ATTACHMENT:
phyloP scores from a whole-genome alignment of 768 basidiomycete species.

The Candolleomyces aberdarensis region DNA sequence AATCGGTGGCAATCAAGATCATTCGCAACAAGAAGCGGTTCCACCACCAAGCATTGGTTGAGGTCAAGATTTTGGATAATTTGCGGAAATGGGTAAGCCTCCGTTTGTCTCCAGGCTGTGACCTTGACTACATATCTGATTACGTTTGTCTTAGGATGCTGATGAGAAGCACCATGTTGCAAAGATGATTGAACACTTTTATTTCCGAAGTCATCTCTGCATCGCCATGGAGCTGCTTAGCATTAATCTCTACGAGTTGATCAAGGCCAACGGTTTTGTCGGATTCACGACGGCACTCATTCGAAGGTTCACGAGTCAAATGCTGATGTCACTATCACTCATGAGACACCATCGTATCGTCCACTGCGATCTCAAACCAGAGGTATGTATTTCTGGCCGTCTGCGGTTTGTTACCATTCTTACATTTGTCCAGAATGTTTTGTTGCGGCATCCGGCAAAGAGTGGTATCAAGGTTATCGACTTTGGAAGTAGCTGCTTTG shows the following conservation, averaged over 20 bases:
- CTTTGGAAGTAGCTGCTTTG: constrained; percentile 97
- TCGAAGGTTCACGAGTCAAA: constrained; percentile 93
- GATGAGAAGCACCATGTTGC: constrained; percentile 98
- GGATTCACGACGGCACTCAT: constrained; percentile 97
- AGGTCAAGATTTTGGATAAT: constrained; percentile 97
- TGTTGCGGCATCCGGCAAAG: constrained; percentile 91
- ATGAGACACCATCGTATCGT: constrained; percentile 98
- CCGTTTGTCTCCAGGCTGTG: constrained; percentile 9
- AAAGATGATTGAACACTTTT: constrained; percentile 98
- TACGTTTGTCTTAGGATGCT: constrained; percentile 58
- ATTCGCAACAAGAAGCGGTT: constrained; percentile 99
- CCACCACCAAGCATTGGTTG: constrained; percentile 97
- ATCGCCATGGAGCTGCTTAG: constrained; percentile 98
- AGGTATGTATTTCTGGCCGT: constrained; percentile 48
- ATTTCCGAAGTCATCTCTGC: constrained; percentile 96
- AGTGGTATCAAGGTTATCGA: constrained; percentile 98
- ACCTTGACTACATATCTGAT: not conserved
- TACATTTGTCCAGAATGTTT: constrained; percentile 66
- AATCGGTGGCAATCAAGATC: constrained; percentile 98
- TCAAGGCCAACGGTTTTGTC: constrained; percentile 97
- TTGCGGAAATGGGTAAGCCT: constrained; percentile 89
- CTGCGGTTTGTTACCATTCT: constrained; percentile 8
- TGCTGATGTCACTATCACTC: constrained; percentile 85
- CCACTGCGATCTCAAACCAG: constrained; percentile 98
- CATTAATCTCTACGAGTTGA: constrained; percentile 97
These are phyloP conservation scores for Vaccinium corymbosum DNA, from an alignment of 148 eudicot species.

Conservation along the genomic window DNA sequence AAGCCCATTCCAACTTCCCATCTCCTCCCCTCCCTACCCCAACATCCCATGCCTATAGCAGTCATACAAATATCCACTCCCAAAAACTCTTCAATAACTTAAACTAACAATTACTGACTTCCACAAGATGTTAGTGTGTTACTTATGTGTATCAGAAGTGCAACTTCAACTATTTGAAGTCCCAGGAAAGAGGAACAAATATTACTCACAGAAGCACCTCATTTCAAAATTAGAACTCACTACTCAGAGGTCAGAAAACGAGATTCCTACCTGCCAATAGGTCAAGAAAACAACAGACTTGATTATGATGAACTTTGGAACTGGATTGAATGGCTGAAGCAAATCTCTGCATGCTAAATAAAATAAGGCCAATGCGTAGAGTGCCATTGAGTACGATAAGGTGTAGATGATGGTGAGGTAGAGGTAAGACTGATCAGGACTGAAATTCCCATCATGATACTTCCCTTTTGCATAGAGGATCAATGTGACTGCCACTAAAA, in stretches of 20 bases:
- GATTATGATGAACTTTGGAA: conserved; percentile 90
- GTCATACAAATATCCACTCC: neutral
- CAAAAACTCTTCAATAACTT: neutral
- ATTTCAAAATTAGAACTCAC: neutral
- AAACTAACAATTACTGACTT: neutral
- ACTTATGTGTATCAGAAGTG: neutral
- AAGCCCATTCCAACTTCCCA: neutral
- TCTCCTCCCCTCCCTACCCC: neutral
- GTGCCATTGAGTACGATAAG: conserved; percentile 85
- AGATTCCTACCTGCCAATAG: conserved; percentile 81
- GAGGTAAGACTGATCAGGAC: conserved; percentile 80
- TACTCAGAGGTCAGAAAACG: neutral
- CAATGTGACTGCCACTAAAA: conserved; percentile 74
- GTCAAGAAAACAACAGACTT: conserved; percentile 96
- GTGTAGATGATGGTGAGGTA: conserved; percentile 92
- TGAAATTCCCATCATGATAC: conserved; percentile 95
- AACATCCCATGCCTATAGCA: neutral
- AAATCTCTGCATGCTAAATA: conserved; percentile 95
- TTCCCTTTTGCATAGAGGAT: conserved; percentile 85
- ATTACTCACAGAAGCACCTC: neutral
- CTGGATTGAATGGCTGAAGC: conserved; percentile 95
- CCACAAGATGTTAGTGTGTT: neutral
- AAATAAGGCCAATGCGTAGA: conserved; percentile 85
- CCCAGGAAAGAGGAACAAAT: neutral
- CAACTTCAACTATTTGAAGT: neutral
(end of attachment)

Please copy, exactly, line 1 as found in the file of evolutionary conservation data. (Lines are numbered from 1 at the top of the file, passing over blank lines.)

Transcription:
phyloP scores from a whole-genome alignment of 768 basidiomycete species.